Few of the great writers about the Arctic seem capable of narrowness or parochialism. No matter how they begin, they are forced to learn more, ally with others asking collateral questions, listen to voices the hadn't previously known were even there. I suppose no one exemplifies that better than Malaurie himself, who began as geomorphologist, studying changing configurations of the land, but found himself inextricably drawn into the human communities influencing and influenced by the physical world that had been his primary concern, and then into the international geopolitics going on about both the land and the people. Malaurie's own transformation is documented in the various editions of Les derniers rois de Thulé and the encyclopedic two-volume Hummocks. What I love about those books is the way his attempt in Les Derniers Rois de Thulé to document what he learned in the
part of the Arctic he visited first, and in Hummocks to document what he learned in all his expeditions and trips, admits and requires all kinds of information. No form of discourse is privileged: the pages are filled with his own autobiographical accounts, his reflections on method, notes and comments from other visitors to those same territories, selections from
reports, drawings by him, drawings by people he met, drawings by people who went there before, photographs, maps, lists, menus.... The books are too big to be understood or contained at once or in one way. They are like the Center itself.

The political geometry of the Arctic is in significant flux. The breakup of the Soviet Union meant for huge changes in the life of the native populations in the Siberian Arctic. Canada created a new province that for the first time legally recognizes Inuit autonomy and authority. Residents of many places in the Arctic that never had direct contact with the world outside now have satellite dishes that bring in television and telephone and computer communication. Atmospheric changes because of continued use of fossil fuels in the industrialized nations alters the ecology of the most isolated sections of the Arctic. The colonial powers that once ranged on the surface of the sea now prowl underneath it as well: "Les sous-marins nucléaires russes, américains, brittaniques," Malaurie recently wrote, "patrouillent sous la banquise de l'océan glacial." Not even the ice stays the same.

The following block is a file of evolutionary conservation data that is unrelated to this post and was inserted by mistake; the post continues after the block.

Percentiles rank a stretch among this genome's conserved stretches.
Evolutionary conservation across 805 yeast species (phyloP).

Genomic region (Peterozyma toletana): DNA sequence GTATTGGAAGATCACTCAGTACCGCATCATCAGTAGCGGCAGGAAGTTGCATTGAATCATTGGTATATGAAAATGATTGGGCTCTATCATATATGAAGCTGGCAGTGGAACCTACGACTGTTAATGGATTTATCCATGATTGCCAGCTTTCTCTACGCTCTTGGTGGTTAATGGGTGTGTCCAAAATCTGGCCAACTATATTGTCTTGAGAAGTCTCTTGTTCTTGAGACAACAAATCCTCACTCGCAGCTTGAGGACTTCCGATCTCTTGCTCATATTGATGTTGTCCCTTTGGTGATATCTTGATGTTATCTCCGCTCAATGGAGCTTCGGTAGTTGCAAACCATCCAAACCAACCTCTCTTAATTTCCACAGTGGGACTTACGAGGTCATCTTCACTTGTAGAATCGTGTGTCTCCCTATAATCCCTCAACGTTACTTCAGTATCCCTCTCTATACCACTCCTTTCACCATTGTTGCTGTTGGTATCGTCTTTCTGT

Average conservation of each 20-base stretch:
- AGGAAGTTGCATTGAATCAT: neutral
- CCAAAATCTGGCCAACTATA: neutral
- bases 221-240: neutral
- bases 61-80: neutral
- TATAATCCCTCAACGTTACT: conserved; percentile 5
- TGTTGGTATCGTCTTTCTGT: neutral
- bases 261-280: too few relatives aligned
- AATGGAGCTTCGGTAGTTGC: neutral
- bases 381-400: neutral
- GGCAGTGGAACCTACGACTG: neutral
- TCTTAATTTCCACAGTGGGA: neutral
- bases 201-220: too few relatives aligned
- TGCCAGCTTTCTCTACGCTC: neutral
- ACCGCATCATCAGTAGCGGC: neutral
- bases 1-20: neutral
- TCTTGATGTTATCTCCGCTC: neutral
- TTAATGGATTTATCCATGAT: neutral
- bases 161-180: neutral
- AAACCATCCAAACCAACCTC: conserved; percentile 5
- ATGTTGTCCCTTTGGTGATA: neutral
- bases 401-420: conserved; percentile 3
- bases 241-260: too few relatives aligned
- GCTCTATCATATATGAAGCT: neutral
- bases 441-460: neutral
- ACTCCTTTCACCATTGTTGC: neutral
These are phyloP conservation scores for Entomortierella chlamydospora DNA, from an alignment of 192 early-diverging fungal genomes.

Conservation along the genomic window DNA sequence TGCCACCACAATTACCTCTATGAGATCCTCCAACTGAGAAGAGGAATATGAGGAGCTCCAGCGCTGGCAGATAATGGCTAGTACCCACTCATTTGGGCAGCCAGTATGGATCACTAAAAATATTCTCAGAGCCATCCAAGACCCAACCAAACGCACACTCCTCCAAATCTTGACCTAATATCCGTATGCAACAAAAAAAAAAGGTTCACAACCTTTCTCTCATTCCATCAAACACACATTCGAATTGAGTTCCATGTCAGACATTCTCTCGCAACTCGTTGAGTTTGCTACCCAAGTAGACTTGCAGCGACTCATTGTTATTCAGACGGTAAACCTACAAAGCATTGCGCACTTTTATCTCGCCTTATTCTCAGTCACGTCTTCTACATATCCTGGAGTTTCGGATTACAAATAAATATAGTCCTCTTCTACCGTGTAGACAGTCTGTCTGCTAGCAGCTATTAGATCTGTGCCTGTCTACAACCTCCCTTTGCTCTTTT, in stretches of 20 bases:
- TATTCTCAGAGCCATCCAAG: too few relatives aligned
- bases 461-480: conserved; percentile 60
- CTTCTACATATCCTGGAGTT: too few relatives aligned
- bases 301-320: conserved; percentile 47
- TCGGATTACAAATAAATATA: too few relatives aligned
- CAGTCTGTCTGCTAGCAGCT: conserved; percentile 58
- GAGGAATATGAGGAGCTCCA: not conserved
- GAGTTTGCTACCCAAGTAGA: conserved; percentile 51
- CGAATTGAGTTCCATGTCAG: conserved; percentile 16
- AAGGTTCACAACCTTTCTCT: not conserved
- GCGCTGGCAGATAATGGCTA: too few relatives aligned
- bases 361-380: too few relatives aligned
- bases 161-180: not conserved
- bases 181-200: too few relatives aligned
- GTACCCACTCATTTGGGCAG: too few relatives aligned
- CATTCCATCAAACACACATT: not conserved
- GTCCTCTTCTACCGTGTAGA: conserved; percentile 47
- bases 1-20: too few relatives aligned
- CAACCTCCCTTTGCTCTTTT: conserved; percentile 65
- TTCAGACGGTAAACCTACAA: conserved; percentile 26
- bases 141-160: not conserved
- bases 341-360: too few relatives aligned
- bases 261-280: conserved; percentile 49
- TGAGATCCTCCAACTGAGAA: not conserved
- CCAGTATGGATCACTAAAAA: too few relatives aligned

What will happen to Arctic native culture now? How will it cope? How will it cope with us? How will we cope with it? What will happen to the Arctic landscape now? To the ice, the sea, the tundra? What will that mean for us? What is to be done? What must be learned? None of those questions can be answered finally, but they all must be asked and dealt with continuously.

Asking and attempting to answer such questions, free of what William Blake calls "mind-forg'd manacles," is the second thing that the Center for Arctic Studies is really about.

Bruce Jackson

Voir les autres témoignages sur les Inuit d'aujourd'hui :
M. Malone
T. Martin
J-M. Huctin

Présentation : historique et activités Le professeur Jean Malaurie
Les Séminaires d'Études Arctiques Levé de carte au Groenland
Liste des mémoires et thèses soutenus Pôle géomagnétique Nord
L'Académie Polaire d'Etat de Saint-Pétersbourg  
La première mission soviéto-française en Tchoukotka Bibliographie - Films - Congrés internationaux - CD
Témoignages de fidèles du Centre d'Études Arctiques Collection Terre Humaine
Hommages de personnalités Collection Polaires
Témoignages sur les Inuit d'aujourd'hui  
Le Festival international du film arctique  
La revue Inter-Nord Remerciements
Visiter le dossier sur le Fonds Polaire Jean Malaurie